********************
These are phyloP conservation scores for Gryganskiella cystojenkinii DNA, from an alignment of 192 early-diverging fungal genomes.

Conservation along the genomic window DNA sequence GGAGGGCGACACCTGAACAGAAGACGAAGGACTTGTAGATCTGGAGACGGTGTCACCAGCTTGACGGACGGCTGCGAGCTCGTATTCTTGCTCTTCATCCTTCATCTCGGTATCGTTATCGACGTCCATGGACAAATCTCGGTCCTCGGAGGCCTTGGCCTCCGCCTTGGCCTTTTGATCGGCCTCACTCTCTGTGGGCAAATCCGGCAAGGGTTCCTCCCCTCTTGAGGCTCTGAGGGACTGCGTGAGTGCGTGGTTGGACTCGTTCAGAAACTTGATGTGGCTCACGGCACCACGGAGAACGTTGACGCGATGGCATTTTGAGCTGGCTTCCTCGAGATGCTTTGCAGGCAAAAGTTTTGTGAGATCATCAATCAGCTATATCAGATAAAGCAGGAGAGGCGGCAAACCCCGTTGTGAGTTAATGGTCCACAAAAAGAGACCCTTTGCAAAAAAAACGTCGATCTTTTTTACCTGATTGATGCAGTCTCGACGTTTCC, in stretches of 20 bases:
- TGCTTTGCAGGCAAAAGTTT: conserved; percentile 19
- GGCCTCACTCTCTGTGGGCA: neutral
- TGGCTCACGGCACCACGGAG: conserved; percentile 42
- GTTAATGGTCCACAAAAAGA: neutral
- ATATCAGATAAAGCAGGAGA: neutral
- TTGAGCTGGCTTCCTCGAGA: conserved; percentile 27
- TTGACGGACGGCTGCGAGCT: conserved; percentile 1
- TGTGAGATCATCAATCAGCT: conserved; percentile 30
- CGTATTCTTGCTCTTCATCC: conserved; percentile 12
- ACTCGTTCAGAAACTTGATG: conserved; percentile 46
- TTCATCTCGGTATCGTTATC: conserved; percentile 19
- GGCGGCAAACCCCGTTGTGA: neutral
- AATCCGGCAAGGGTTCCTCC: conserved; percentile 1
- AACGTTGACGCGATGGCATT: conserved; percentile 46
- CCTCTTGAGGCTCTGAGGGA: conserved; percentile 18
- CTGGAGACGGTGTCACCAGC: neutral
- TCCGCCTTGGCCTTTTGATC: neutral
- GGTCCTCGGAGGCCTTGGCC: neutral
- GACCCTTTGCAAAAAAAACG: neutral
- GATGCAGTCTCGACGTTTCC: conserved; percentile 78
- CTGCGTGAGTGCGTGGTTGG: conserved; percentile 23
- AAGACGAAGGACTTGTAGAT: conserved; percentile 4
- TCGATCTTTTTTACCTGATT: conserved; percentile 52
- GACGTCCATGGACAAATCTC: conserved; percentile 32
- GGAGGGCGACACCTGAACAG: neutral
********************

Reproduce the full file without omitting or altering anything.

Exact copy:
These are phyloP conservation scores for Gryganskiella cystojenkinii DNA, from an alignment of 192 early-diverging fungal genomes.

Conservation along the genomic window DNA sequence GGAGGGCGACACCTGAACAGAAGACGAAGGACTTGTAGATCTGGAGACGGTGTCACCAGCTTGACGGACGGCTGCGAGCTCGTATTCTTGCTCTTCATCCTTCATCTCGGTATCGTTATCGACGTCCATGGACAAATCTCGGTCCTCGGAGGCCTTGGCCTCCGCCTTGGCCTTTTGATCGGCCTCACTCTCTGTGGGCAAATCCGGCAAGGGTTCCTCCCCTCTTGAGGCTCTGAGGGACTGCGTGAGTGCGTGGTTGGACTCGTTCAGAAACTTGATGTGGCTCACGGCACCACGGAGAACGTTGACGCGATGGCATTTTGAGCTGGCTTCCTCGAGATGCTTTGCAGGCAAAAGTTTTGTGAGATCATCAATCAGCTATATCAGATAAAGCAGGAGAGGCGGCAAACCCCGTTGTGAGTTAATGGTCCACAAAAAGAGACCCTTTGCAAAAAAAACGTCGATCTTTTTTACCTGATTGATGCAGTCTCGACGTTTCC, in stretches of 20 bases:
- TGCTTTGCAGGCAAAAGTTT: conserved; percentile 19
- GGCCTCACTCTCTGTGGGCA: neutral
- TGGCTCACGGCACCACGGAG: conserved; percentile 42
- GTTAATGGTCCACAAAAAGA: neutral
- ATATCAGATAAAGCAGGAGA: neutral
- TTGAGCTGGCTTCCTCGAGA: conserved; percentile 27
- TTGACGGACGGCTGCGAGCT: conserved; percentile 1
- TGTGAGATCATCAATCAGCT: conserved; percentile 30
- CGTATTCTTGCTCTTCATCC: conserved; percentile 12
- ACTCGTTCAGAAACTTGATG: conserved; percentile 46
- TTCATCTCGGTATCGTTATC: conserved; percentile 19
- GGCGGCAAACCCCGTTGTGA: neutral
- AATCCGGCAAGGGTTCCTCC: conserved; percentile 1
- AACGTTGACGCGATGGCATT: conserved; percentile 46
- CCTCTTGAGGCTCTGAGGGA: conserved; percentile 18
- CTGGAGACGGTGTCACCAGC: neutral
- TCCGCCTTGGCCTTTTGATC: neutral
- GGTCCTCGGAGGCCTTGGCC: neutral
- GACCCTTTGCAAAAAAAACG: neutral
- GATGCAGTCTCGACGTTTCC: conserved; percentile 78
- CTGCGTGAGTGCGTGGTTGG: conserved; percentile 23
- AAGACGAAGGACTTGTAGAT: conserved; percentile 4
- TCGATCTTTTTTACCTGATT: conserved; percentile 52
- GACGTCCATGGACAAATCTC: conserved; percentile 32
- GGAGGGCGACACCTGAACAG: neutral